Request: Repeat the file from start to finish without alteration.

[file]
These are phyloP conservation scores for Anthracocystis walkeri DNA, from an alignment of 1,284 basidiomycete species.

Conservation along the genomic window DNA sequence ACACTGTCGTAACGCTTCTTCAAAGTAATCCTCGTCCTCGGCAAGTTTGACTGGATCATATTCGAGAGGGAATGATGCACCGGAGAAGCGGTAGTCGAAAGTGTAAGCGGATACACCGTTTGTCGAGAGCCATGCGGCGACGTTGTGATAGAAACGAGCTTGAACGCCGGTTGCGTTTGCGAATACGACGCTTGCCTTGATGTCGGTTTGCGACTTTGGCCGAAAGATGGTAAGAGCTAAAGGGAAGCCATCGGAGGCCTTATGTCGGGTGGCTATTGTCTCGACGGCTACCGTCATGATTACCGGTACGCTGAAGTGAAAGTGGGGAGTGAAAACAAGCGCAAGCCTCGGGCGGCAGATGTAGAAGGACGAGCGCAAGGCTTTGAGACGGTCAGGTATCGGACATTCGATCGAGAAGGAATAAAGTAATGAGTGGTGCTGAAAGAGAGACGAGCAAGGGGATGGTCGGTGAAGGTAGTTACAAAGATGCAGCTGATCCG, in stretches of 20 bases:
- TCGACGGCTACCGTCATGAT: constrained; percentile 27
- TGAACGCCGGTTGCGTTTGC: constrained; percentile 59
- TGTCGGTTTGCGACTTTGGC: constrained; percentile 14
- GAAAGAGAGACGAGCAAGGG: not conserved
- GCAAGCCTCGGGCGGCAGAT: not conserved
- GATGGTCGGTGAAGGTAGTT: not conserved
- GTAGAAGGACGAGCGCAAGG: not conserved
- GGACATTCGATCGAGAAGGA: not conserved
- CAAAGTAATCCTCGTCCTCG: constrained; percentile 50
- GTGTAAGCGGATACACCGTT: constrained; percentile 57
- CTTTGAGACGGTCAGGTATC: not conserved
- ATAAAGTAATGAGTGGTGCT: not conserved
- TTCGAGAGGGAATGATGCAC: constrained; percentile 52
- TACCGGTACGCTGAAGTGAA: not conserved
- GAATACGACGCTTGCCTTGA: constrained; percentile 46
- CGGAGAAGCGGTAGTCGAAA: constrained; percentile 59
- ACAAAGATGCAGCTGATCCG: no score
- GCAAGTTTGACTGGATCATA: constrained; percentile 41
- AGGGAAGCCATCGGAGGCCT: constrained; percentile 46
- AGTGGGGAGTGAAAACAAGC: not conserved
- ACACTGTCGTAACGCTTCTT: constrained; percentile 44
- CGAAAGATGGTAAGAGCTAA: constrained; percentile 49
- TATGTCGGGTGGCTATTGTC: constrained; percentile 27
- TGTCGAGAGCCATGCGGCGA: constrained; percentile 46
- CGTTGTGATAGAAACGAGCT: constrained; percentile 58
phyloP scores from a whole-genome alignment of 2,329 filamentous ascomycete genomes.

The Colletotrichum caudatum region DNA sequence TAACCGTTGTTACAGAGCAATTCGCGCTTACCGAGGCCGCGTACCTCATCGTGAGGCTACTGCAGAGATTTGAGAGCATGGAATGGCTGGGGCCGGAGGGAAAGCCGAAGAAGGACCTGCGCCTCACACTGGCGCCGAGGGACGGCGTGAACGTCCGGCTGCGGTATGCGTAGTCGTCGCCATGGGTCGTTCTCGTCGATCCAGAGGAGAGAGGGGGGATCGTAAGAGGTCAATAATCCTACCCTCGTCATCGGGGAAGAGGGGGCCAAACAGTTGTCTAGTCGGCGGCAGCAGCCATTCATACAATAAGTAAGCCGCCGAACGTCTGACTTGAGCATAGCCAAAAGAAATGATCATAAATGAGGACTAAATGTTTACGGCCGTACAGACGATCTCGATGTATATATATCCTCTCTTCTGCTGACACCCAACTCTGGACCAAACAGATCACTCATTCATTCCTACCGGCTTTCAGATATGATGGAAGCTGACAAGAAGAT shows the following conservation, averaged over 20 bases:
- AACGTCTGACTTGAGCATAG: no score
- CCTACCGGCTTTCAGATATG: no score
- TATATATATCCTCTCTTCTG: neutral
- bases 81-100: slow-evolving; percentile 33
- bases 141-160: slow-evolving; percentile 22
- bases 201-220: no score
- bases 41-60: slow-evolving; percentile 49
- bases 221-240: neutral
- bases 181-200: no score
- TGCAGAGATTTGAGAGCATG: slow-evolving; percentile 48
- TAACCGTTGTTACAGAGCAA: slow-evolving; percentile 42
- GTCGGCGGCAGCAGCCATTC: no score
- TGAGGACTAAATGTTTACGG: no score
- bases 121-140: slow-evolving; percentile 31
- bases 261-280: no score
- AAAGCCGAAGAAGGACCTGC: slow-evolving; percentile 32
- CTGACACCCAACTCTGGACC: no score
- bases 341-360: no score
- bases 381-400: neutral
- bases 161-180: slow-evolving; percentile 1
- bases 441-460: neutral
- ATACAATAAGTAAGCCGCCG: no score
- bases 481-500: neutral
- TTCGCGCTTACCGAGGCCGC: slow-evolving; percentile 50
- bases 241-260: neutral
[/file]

These are phyloP conservation scores for Anthracocystis walkeri DNA, from an alignment of 1,284 basidiomycete species.

Conservation along the genomic window DNA sequence ACACTGTCGTAACGCTTCTTCAAAGTAATCCTCGTCCTCGGCAAGTTTGACTGGATCATATTCGAGAGGGAATGATGCACCGGAGAAGCGGTAGTCGAAAGTGTAAGCGGATACACCGTTTGTCGAGAGCCATGCGGCGACGTTGTGATAGAAACGAGCTTGAACGCCGGTTGCGTTTGCGAATACGACGCTTGCCTTGATGTCGGTTTGCGACTTTGGCCGAAAGATGGTAAGAGCTAAAGGGAAGCCATCGGAGGCCTTATGTCGGGTGGCTATTGTCTCGACGGCTACCGTCATGATTACCGGTACGCTGAAGTGAAAGTGGGGAGTGAAAACAAGCGCAAGCCTCGGGCGGCAGATGTAGAAGGACGAGCGCAAGGCTTTGAGACGGTCAGGTATCGGACATTCGATCGAGAAGGAATAAAGTAATGAGTGGTGCTGAAAGAGAGACGAGCAAGGGGATGGTCGGTGAAGGTAGTTACAAAGATGCAGCTGATCCG, in stretches of 20 bases:
- TCGACGGCTACCGTCATGAT: constrained; percentile 27
- TGAACGCCGGTTGCGTTTGC: constrained; percentile 59
- TGTCGGTTTGCGACTTTGGC: constrained; percentile 14
- GAAAGAGAGACGAGCAAGGG: not conserved
- GCAAGCCTCGGGCGGCAGAT: not conserved
- GATGGTCGGTGAAGGTAGTT: not conserved
- GTAGAAGGACGAGCGCAAGG: not conserved
- GGACATTCGATCGAGAAGGA: not conserved
- CAAAGTAATCCTCGTCCTCG: constrained; percentile 50
- GTGTAAGCGGATACACCGTT: constrained; percentile 57
- CTTTGAGACGGTCAGGTATC: not conserved
- ATAAAGTAATGAGTGGTGCT: not conserved
- TTCGAGAGGGAATGATGCAC: constrained; percentile 52
- TACCGGTACGCTGAAGTGAA: not conserved
- GAATACGACGCTTGCCTTGA: constrained; percentile 46
- CGGAGAAGCGGTAGTCGAAA: constrained; percentile 59
- ACAAAGATGCAGCTGATCCG: no score
- GCAAGTTTGACTGGATCATA: constrained; percentile 41
- AGGGAAGCCATCGGAGGCCT: constrained; percentile 46
- AGTGGGGAGTGAAAACAAGC: not conserved
- ACACTGTCGTAACGCTTCTT: constrained; percentile 44
- CGAAAGATGGTAAGAGCTAA: constrained; percentile 49
- TATGTCGGGTGGCTATTGTC: constrained; percentile 27
- TGTCGAGAGCCATGCGGCGA: constrained; percentile 46
- CGTTGTGATAGAAACGAGCT: constrained; percentile 58
phyloP scores from a whole-genome alignment of 2,329 filamentous ascomycete genomes.

The Colletotrichum caudatum region DNA sequence TAACCGTTGTTACAGAGCAATTCGCGCTTACCGAGGCCGCGTACCTCATCGTGAGGCTACTGCAGAGATTTGAGAGCATGGAATGGCTGGGGCCGGAGGGAAAGCCGAAGAAGGACCTGCGCCTCACACTGGCGCCGAGGGACGGCGTGAACGTCCGGCTGCGGTATGCGTAGTCGTCGCCATGGGTCGTTCTCGTCGATCCAGAGGAGAGAGGGGGGATCGTAAGAGGTCAATAATCCTACCCTCGTCATCGGGGAAGAGGGGGCCAAACAGTTGTCTAGTCGGCGGCAGCAGCCATTCATACAATAAGTAAGCCGCCGAACGTCTGACTTGAGCATAGCCAAAAGAAATGATCATAAATGAGGACTAAATGTTTACGGCCGTACAGACGATCTCGATGTATATATATCCTCTCTTCTGCTGACACCCAACTCTGGACCAAACAGATCACTCATTCATTCCTACCGGCTTTCAGATATGATGGAAGCTGACAAGAAGAT shows the following conservation, averaged over 20 bases:
- AACGTCTGACTTGAGCATAG: no score
- CCTACCGGCTTTCAGATATG: no score
- TATATATATCCTCTCTTCTG: neutral
- bases 81-100: slow-evolving; percentile 33
- bases 141-160: slow-evolving; percentile 22
- bases 201-220: no score
- bases 41-60: slow-evolving; percentile 49
- bases 221-240: neutral
- bases 181-200: no score
- TGCAGAGATTTGAGAGCATG: slow-evolving; percentile 48
- TAACCGTTGTTACAGAGCAA: slow-evolving; percentile 42
- GTCGGCGGCAGCAGCCATTC: no score
- TGAGGACTAAATGTTTACGG: no score
- bases 121-140: slow-evolving; percentile 31
- bases 261-280: no score
- AAAGCCGAAGAAGGACCTGC: slow-evolving; percentile 32
- CTGACACCCAACTCTGGACC: no score
- bases 341-360: no score
- bases 381-400: neutral
- bases 161-180: slow-evolving; percentile 1
- bases 441-460: neutral
- ATACAATAAGTAAGCCGCCG: no score
- bases 481-500: neutral
- TTCGCGCTTACCGAGGCCGC: slow-evolving; percentile 50
- bases 241-260: neutral